Where are Gamergate’s ‘ethics in journalism’ now?

The world of Gamergate has been suspiciously calm about what should be its most prolific issue. In the face of widespread plagiarism committed by a now-former editor at a leading gaming publication, Gamergate members’ “ethics in journalism” outrage, and that relative silence is laying bare their true motivations.

You remember Gamergate. The online movement is, in function, a series of harassment campaigns against women that hides behind its ethics in journalism rallying cry. It received national attention in 2014 when its members falsely said that a female gaming developer entered an unethical relationship with a reporter. It was taken seriously at technology conferences when its supporters were booked as panelists. A city council race in Austin, Texas, featured an openly pro-Gamergate candidate. In 2016, its members harassed a Nintendo employee and worked to get her fired. These days, this hive hangs out on subreddits, 4chan, and 8chan—and it’s not talking about one of the biggest ethics breaches in gaming journalism ever.

IGN Nintendo Editor Filip Miucin, who is white, was fired this month after his review of the Nintendo Switch version of Dead Cells was found to lift large portions of a review by a YouTuber known as Boomstick Gaming. Miucin later posted an apology video that was light on apologies and criticized Kotaku news reporter Jason Schreier for doing his job. Since then, an investigation by IGN staff and Schreier’s own reporting has found that Miucin had plenty more examples of lifting words wholesale or partially from forums, other major websites, and even other IGN writers. To IGN’s credit, the gaming outlet has been transparent and tough while tackling a catastrophe it didn’t ask for. IGN staff members are removing all of Miucin’s previous posts in case additional incidences of plagiarism are found, a whole other ethics conundrum.

You’d think such an extensive and absurd breach of ethics would be a bloodbath for those at r/KotakuInAction and other Gamergate forums to feast on. But none of the last week’s top posts on KotakuInAction are about anything related to IGN or Filip Miucin, save for one satire post from the Hard Times and a post from pro-Gamergate journalist Ian Miles Cheong. Cheong responded to a Twitter user commenting on KotakuInAction’s silence by responding with a screencap of Reddit threads focused on just that.

Cheong is wrong. None of the Reddit threads go over 149 comments. When you factor in that the comments are likely a small group of people replying to each other, it’s apparent how few of these dudes care that a leading authority in gaming journalism is guilty of rampant plagiarism.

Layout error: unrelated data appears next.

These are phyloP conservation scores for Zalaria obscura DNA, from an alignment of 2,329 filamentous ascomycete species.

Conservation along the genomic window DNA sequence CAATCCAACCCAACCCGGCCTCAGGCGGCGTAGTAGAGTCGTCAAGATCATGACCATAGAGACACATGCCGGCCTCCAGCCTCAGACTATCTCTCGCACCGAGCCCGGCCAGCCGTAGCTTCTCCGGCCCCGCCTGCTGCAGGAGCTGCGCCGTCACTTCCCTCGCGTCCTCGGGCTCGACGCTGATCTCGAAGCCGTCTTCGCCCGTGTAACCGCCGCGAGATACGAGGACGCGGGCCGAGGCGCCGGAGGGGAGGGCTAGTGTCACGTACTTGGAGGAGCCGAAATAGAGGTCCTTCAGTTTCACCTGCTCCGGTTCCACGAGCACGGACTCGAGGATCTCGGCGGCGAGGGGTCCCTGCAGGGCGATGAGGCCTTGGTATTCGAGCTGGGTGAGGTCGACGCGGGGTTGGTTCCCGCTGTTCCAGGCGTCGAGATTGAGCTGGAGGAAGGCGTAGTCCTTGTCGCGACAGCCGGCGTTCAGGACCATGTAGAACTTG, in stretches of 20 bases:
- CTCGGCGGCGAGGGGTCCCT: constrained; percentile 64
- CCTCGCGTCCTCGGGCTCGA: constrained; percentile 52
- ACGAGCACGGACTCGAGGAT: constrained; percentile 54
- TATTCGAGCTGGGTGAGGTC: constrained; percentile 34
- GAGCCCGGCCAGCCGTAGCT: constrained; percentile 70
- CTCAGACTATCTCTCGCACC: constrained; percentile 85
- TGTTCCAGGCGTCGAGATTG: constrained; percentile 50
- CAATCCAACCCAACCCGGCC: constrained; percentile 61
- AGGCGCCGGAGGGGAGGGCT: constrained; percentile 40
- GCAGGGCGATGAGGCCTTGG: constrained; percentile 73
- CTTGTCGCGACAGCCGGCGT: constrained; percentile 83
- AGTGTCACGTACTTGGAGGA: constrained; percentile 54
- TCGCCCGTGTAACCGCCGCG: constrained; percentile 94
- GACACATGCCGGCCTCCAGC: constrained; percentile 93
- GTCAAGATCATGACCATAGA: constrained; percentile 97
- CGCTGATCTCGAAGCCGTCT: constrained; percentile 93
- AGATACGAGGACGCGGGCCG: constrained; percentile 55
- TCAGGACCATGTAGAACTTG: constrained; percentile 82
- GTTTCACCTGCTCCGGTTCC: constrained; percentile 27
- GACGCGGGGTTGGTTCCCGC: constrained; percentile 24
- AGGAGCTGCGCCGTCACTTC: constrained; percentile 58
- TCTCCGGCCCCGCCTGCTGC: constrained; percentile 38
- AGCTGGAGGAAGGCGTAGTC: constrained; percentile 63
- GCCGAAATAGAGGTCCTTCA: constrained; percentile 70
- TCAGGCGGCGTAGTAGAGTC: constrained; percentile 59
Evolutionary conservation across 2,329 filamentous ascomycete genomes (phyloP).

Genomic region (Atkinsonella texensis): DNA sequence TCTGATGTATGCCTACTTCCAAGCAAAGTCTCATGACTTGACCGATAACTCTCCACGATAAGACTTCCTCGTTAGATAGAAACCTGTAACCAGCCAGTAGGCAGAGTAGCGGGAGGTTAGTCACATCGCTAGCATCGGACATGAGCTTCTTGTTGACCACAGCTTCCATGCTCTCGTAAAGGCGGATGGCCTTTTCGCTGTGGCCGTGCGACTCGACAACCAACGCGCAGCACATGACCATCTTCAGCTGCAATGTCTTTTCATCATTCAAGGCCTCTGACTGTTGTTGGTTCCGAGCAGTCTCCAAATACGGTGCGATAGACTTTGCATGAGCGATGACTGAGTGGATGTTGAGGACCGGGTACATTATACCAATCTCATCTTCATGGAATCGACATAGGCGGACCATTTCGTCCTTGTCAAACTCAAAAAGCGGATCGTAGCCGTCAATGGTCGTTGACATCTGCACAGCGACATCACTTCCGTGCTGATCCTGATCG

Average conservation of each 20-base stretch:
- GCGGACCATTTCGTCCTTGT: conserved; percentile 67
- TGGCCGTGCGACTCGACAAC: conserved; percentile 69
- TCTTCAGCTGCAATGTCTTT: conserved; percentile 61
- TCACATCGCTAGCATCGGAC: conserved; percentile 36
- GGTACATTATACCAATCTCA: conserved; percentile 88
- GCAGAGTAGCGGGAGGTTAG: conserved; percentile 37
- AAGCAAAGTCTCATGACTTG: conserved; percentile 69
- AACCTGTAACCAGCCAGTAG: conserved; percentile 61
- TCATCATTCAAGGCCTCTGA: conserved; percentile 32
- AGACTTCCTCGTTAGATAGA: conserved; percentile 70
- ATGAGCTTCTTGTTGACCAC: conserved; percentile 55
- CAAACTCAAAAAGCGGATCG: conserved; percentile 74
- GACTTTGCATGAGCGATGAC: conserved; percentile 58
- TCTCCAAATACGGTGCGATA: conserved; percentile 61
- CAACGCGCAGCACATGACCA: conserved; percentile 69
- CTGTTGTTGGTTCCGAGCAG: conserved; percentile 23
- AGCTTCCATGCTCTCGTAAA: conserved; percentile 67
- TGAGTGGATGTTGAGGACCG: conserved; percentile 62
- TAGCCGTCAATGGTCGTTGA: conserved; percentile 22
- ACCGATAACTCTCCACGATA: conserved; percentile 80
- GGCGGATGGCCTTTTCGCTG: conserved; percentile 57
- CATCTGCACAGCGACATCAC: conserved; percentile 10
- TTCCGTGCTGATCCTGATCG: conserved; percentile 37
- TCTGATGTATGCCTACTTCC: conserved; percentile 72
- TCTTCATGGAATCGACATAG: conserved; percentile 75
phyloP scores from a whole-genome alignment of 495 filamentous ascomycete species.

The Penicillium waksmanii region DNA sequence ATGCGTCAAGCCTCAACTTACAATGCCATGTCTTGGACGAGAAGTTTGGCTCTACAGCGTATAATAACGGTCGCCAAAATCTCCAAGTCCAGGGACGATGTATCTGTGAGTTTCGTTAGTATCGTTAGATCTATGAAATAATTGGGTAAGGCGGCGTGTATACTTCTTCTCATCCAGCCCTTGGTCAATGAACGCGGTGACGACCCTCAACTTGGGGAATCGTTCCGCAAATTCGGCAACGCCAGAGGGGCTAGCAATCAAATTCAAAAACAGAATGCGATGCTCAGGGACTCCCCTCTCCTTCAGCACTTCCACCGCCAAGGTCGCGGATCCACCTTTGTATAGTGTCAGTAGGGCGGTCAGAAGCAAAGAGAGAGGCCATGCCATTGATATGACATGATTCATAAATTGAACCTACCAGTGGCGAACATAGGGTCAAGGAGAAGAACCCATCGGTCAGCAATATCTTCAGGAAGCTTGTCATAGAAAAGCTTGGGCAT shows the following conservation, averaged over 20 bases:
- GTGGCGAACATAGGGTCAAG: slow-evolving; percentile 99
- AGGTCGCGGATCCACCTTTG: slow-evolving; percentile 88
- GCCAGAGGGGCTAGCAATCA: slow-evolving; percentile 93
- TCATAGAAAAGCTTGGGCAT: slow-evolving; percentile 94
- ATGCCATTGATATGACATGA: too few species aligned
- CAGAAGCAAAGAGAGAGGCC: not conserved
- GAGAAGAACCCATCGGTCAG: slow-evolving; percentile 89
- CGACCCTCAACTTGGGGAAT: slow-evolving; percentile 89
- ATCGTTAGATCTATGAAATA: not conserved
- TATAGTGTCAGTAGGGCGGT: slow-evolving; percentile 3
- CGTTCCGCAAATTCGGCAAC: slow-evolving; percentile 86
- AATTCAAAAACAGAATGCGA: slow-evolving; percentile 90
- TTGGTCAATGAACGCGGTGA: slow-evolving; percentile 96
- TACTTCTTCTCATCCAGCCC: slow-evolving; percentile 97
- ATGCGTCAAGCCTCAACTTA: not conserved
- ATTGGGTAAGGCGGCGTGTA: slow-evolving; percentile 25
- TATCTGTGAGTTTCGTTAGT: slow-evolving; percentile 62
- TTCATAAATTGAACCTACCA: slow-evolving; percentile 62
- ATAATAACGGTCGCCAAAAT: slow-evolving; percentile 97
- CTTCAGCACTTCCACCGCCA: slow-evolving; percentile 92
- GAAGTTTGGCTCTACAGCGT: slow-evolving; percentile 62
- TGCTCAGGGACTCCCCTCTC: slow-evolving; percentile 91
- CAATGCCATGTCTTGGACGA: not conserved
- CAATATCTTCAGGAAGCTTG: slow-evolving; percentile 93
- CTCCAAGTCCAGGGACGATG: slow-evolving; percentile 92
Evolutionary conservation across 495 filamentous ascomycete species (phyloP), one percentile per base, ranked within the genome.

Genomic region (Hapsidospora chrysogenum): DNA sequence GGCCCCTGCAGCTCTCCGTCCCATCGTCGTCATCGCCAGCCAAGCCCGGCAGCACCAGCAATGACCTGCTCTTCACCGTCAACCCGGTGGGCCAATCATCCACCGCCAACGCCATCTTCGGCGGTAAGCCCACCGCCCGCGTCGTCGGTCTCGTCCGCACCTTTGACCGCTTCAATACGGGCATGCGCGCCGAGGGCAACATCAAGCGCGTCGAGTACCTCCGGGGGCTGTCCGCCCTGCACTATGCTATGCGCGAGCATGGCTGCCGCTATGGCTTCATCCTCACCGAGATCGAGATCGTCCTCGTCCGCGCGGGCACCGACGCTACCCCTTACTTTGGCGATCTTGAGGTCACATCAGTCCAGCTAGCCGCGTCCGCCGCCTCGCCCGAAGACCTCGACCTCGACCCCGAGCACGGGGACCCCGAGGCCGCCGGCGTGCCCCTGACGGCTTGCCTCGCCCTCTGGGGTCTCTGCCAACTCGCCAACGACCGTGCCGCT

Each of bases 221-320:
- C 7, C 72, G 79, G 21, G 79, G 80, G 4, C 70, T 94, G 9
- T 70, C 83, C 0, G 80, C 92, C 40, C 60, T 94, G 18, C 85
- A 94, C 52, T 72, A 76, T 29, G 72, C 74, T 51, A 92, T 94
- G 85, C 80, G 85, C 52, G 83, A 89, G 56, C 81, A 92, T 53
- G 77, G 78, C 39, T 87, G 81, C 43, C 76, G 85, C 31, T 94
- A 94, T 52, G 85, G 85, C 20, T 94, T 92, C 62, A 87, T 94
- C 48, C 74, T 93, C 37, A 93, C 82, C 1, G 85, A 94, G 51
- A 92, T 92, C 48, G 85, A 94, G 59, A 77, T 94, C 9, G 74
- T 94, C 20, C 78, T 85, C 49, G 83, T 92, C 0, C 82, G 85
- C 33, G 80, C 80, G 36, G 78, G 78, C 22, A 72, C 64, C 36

Twitter itself is also shockingly calm in the wake of Miucin’s plagiarism. The #GamerGate tag is quiet. While a small number of Twitter users are sharing their scathing indictments, far more commentary has shown support of IGN’s staffers and the emotional and professional toll the controversy has caused them.

Consider what is actually sitting at the top of KotakuInAction and you’ll find far more examples of Gamergate’s real focus: Punishing progressive individuals, mostly women and people of color.

Just this past week, some of the top stories on KIA are focused on topics like feminists rallying to the defense of a female professor accused of sexual harassment against a male, complaints about Twitter allegedly banning conservatives for the same speech as progressives, and the Hungarian government introducing a bill to ban gender studies.

If you find ethics in gaming journalism in any of those pet causes, be sure to let me know.

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Miucin has escaped the harassment and hate campaigns that have driven many women and people of color out of the industry or prevented them from being more outspoken. That’s because Gamergate will never be about ethics in gaming journalism. It is about harassing and removing women and people of color who are doing their best to expand the world of video games and make it more inclusive. This scares people who have historically always been represented in games, but refuse to believe that a more inclusive industry makes all games better.

The gaming community is aware of what misguided Gamergate trolls say, but let’s not forget that what they don’t say matters, too.

Correction: A KotakuInAction thread about the plagiarism scandal features 149 comments.

Joseph Knoop

Joseph Knoop

Joseph Knoop is a gaming writer for Daily Dot, a native Chicagoan, and a slave to all things Overwatch. He co-founded the college geek culture outlet ByteBSU, then interned at Game Informer, and now writes for a bunch websites his parents have never heard of.